Wednesday, October 13, 2010

Nuts

I am getting ready for a Whole Foods trip and wanted to do some research on healthy snacks, so I am researching nuts.  I thought I would share my info.  I found it on Whole Foods website Click here or read below.

"Consistent evidence shows that all manner of nuts, including walnuts, almonds, hazelnuts, pecans and cashews, promote healthy arteries and cholesterol levels when we consume them in moderation. Eating a small handful of nuts about five times a week is perfect.

A Guide to Nuts:

Almonds: Thankfully calcium-rich, sweet almonds — sold whole, shelled, raw, blanched, sliced, slivered, dry-roasted, you name it — are available year round.



Brazil Nuts: Brazil nuts only come from magnificent, large trees that grow wild in the Amazon rain forest. Similar to coconut in texture, the sweet, rich meat of Brazil nuts is eaten raw or roasted.


Cashews: The cashew tree is related to poison ivy and poison sumac, but don’t be afraid! This rich, curved nut — which is actually lower in total fat than most nuts — is always a crowd favorite and particularly flavorful in cookies and cakes.


Chestnuts: The lowest in fat of all nuts, chestnuts are appreciated for their flavorful contribution to soups, stuffing and stews as well as the holiday tradition of eating them roasted. Chestnuts are available fresh only in autumn, but dried, canned and pureed versions are available year round. (Try classic chestnut stuffing to remind you just how good they really are.)


Flax Seeds: Flax seeds are the richest plant source of omega-3 fatty acids and are high in fiber to boot. While they’re identical nutritionally, brown flax seeds have deep, nutty flavor while golden flax seeds are mild. Add either to breads, cookies and smoothies or sprinkle on cereal and salads. (Try this whole grain flax seed pancake mix and you’ll forget all about those other pancakes.  Click Here.)


Hazelnuts (a.k.a. Filberts): Bakers and confectioners are partial to these nutrient dense nuts — which can be made into butter, flour, oil and paste — because their rich flavor and texture lend themselves so well to desserts and snack foods.


Hemp Seeds: Hemp seeds are a healthful food with an omega 3 profile very similar to flax seeds. They’re also similar in flavor to sunflower or flax seeds and can be used in or on baked goods, salads, yogurt and cereal.


Macadamia Nuts: These sinfully rich and creamy nuts have the highest fat profile of all nuts and are among the most expensive ones available.


Peanuts: Peanuts — which are actually legumes, not nuts at all — originated in South America but have become an important crop throughout the tropics and in the southern half of the U.S. They have a good deal of both protein and fiber.


Pecans: These natives to the southern Mississippi River valley are buttery and slightly bittersweet. They’re stand-outs in pies, quick breads, cakes, cookies, candies and ice cream.


Pine Nuts: Pine nuts — also called pinolos, pignon or pignoli nuts — are exactly what you think; they’re the edible seeds of pine trees. These delicious little nuts are the essential ingredient in fresh pesto and are out-of-sight sprinkled over salads.


Pistachios: Pistachios have beige shells with nuts that range from dull yellow to deep green. Primarily sold as a snack food, they’re easily adaptable to recipes where pecans or other nuts are used. (Want to make a pistachio-fueled splash? Serve milk chocolate panna cotta with blood oranges and pistachios.  Click Here.)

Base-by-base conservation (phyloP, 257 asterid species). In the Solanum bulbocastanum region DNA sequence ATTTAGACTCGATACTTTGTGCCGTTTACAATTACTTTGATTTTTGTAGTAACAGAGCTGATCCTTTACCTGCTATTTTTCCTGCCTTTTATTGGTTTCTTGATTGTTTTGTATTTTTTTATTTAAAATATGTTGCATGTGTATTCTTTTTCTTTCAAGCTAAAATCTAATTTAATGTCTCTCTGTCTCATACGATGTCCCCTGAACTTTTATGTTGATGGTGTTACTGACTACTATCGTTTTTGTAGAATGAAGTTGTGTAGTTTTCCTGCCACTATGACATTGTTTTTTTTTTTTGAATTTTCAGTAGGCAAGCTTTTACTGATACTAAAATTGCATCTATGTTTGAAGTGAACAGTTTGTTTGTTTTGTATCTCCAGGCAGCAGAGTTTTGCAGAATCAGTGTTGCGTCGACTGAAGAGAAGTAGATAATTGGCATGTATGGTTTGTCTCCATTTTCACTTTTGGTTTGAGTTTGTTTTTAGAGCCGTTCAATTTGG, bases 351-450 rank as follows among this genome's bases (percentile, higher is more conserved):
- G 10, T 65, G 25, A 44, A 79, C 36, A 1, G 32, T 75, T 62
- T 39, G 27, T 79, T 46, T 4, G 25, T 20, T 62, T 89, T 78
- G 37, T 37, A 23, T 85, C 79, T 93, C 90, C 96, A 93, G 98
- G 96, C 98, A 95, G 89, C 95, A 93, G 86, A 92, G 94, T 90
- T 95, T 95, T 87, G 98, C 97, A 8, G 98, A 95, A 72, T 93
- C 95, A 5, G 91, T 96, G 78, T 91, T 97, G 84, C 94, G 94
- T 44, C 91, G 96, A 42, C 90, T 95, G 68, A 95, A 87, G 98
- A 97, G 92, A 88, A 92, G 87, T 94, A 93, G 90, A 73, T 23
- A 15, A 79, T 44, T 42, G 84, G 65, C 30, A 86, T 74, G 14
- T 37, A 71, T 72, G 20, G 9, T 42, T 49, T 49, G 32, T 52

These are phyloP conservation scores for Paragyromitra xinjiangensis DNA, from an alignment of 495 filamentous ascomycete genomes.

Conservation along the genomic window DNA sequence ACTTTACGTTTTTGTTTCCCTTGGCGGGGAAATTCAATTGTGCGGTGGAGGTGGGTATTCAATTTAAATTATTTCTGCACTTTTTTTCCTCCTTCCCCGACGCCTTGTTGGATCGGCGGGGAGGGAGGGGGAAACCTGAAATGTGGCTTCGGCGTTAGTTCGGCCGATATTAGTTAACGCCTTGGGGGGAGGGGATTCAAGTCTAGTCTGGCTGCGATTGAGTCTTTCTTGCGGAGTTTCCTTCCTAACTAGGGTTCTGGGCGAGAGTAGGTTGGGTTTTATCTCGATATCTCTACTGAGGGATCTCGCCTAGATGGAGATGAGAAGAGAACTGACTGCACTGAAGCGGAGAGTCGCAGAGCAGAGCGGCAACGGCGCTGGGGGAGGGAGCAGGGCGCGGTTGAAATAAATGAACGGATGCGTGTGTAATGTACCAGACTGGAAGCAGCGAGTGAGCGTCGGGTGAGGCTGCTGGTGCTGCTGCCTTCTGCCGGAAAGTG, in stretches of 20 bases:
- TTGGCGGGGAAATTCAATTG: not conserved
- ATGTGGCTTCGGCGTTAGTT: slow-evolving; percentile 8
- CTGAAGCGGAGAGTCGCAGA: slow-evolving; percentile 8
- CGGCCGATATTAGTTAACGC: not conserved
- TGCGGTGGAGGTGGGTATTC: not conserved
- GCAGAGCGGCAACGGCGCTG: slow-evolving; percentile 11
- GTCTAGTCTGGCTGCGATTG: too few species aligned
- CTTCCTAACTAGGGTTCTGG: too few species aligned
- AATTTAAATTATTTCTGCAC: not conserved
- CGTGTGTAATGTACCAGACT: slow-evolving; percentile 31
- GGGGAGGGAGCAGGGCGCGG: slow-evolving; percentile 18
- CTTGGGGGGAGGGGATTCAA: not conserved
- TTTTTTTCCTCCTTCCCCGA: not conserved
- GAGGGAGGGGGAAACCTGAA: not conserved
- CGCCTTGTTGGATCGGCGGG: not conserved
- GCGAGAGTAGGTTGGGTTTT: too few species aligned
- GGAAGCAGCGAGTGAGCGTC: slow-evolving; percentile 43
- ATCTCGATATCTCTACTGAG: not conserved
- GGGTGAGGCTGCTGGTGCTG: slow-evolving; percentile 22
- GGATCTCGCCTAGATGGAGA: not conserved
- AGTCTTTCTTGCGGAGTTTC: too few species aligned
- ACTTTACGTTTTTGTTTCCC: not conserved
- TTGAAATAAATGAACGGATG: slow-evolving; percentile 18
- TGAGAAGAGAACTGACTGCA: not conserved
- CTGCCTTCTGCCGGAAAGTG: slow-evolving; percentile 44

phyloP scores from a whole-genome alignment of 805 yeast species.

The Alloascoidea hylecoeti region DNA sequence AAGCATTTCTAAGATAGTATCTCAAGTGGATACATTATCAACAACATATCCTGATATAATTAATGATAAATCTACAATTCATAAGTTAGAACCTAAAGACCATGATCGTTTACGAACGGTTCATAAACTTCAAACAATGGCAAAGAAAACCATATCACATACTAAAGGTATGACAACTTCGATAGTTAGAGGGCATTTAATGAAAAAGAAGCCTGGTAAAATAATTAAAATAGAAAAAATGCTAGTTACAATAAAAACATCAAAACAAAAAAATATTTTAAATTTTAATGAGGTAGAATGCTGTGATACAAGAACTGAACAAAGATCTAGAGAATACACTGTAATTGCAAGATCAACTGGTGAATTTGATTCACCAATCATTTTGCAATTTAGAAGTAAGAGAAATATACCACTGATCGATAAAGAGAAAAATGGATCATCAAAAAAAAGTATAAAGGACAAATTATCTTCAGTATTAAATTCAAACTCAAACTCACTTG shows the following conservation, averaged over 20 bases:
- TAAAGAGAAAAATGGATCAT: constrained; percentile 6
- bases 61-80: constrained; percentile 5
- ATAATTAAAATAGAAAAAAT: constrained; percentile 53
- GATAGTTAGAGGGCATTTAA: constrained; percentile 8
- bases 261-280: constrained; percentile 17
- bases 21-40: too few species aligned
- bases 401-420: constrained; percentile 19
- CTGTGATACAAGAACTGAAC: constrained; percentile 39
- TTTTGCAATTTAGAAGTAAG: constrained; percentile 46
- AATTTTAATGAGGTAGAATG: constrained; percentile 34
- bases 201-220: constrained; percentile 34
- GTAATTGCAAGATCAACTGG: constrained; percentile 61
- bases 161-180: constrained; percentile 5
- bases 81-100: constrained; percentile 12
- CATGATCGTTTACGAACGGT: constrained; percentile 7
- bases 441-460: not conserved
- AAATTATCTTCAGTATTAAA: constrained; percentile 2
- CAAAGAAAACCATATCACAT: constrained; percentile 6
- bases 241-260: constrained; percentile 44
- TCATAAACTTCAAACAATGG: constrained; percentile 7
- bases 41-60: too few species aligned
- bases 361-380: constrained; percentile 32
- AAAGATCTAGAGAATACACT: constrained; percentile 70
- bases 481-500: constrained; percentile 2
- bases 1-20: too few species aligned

Pumpkin Seeds (a.k.a. Pepitas): Roasted pumpkin seeds are commonly eaten in casseroles, salads, soups and breads. Their rich, peanut-like flavor makes them a terrific snack food.


Sesame Seeds: Sesame seeds are frequently sprinkled on breads and cakes as a form of decoration, but they’re delicious and good-looking on just about anything. Look for black or white sesame seeds in our bulk department and grocery aisles.


Sunflower Seeds: Sunflowers belongs to the daisy family and are native to North America. Their shelled seeds are delicious eaten raw or toasted, added to cakes and breads or sprinkled on salads or cereals.


Walnuts: Walnuts have come into greater favor recently because they contain omega-3 fatty acids, a heart-healthy compound. In addition to their purported health benefits, walnuts add texture and toothsome flavor to pastas, salads, stir fries and desserts."


So, in a nut shell (ha ha)  I am buying me some Chestnuts and Walnuts on my next Whole Foods visit. LOL  I have recently started adding Flax Seed to my morning breakfast (whether it be cold cereal from Cascadian Farms, the junk cereals that I am eating to get rid of or Oatmeal) and I LOVE it!  I bought my Flax Seeds at Meijer made by Bob's Red Mill and will eat a tablespoon full of them everyday, just plain, I love the flavor.


"Tips for toasting nuts.
While nuts and seeds are certainly delicious eaten raw, toasting them brings out a tastier, richer flavor. To enhance their flavor or crisp them up, toast nuts on the stove or in the oven.


On the stove: Place a single layer of nuts in a heavy, ungreased skillet and toast for 5 to 10 minutes over medium heat, shaking the pan and stirring the nuts until they’re golden brown and fragrant, then remove them from the pan immediately and let cool.

In the oven: Arrange the nuts in a single layer in a shallow baking pan and toast in a 350°F oven for 5 to 10 minutes, stirring them occasionally."

Storage.
From what I read, keep all of your nuts in the refrigerator or freezer, depending on how long you want them to keep.  It ranges from 6 months to a year, depending if you are keeping them in the refrigerator or freezer.  Click Here to see the full Storage Guide.

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